Nicholas Rodney Drake was born in Rangoon, Burma on June 19, 1948. He moved to England in 1951 and the family settled in the county of Warwickshire in the quaint hamlet of Tanworth-in-Arden.
Nick's family was a musical one and home provided the perfect atmosphere for him to indulge in the world of music. Nick had an early love for classical music, and learned to play the piano quickly and easily. At school, he was a member of the school orchestra, and dabbled in clarinet and saxophone.
Nick loved to listen to folk and rock and was also a big Beatles fan. He asked his parents for a guitar, and, sensing it might just be a phase before returning to piano, they honoured his request. But eventually Drake had invested in a proper six-string acoustic and was enthusiastically teaching himself the basics and perfecting his own intricate finger-picking style. He allegedly mastered his chosen instrument in a matter of months and immersed himself into composing.
Nick began performing around Cambridge, and at the age of 20, he caught the ear of Fairport Convetion's Ashley Hutchings. Hutchings brought him to producer Joe Boyd and upon listening to Nick's tapes, Boyd offered him a recording contract and studio time.
Nick recorded just three full-length albums during his career ‘Five Leaves Left’ in 1969, ‘Bryter Layter’ in 1970, and finally ‘Pink Moon’ in 1972. After ‘Pink Moon’, Nick became deeply depressed and retreated to the sanctuary of Far Leys.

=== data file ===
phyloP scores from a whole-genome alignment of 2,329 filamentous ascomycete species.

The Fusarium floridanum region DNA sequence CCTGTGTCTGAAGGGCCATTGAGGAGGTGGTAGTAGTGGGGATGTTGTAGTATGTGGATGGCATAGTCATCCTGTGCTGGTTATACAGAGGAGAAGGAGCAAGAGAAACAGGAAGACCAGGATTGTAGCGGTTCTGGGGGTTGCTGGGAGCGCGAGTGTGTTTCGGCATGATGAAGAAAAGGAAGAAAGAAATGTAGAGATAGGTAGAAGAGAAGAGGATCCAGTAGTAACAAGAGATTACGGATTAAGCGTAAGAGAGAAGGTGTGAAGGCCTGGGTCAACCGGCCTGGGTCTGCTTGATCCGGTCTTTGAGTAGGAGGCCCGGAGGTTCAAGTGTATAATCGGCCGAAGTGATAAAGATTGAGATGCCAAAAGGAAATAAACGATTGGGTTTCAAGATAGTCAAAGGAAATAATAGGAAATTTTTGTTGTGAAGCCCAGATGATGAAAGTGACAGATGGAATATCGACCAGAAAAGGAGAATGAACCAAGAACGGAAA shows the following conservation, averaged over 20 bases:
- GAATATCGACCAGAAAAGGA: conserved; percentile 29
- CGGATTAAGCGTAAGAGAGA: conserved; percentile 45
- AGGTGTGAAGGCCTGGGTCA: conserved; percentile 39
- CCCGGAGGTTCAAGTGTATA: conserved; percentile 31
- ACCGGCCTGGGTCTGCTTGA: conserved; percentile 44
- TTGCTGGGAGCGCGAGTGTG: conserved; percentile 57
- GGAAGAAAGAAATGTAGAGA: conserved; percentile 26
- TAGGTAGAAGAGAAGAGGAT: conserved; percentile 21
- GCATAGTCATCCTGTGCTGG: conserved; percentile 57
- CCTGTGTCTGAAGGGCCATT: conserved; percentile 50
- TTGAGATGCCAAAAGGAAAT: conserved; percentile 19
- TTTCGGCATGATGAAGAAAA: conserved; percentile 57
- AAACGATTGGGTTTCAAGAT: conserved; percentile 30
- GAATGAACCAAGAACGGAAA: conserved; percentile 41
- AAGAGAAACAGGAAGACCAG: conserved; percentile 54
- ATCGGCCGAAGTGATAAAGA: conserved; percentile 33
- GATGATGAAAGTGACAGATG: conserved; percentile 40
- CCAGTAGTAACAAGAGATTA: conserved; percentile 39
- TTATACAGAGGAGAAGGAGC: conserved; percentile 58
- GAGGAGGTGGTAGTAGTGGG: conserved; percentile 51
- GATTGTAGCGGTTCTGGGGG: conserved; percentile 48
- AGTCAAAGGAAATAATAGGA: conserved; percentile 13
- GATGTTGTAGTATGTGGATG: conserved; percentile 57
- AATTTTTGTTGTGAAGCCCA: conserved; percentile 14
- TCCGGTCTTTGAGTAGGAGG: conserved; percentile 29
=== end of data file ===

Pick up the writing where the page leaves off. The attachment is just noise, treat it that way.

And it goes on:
He managed to find his way into the studio once more in 1974 to record four more songs. They would find their way onto the ‘Fruit Tree’ compilation. These songs, weary and dark, tell the tale of a young man terribly lost and despondent.
In October of that year, Drake left for France to reunite with his friend and fellow folk singer, Francoise Hardy. She had earlier expressed interest in recording some of Nick's songs. Drake returned to England with some renewed buoyancy and direction.
On the night of November 24, 1974, Nick was up and about at Far Leys suffering from insomnia, but in good spirits. On this night his mother could hear some of his favourite classical music wafting from the record player and, for reasons she is still unsure of, she decided to turn over and go back to sleep.
It is said that Nick mistook his antidepressants for sleeping pills and took a few to help him sleep. What Nick and his parents were never told was that one of these pills over the legal dose was lethal. Nick found his way into bed and quietly passed away in his sleep.
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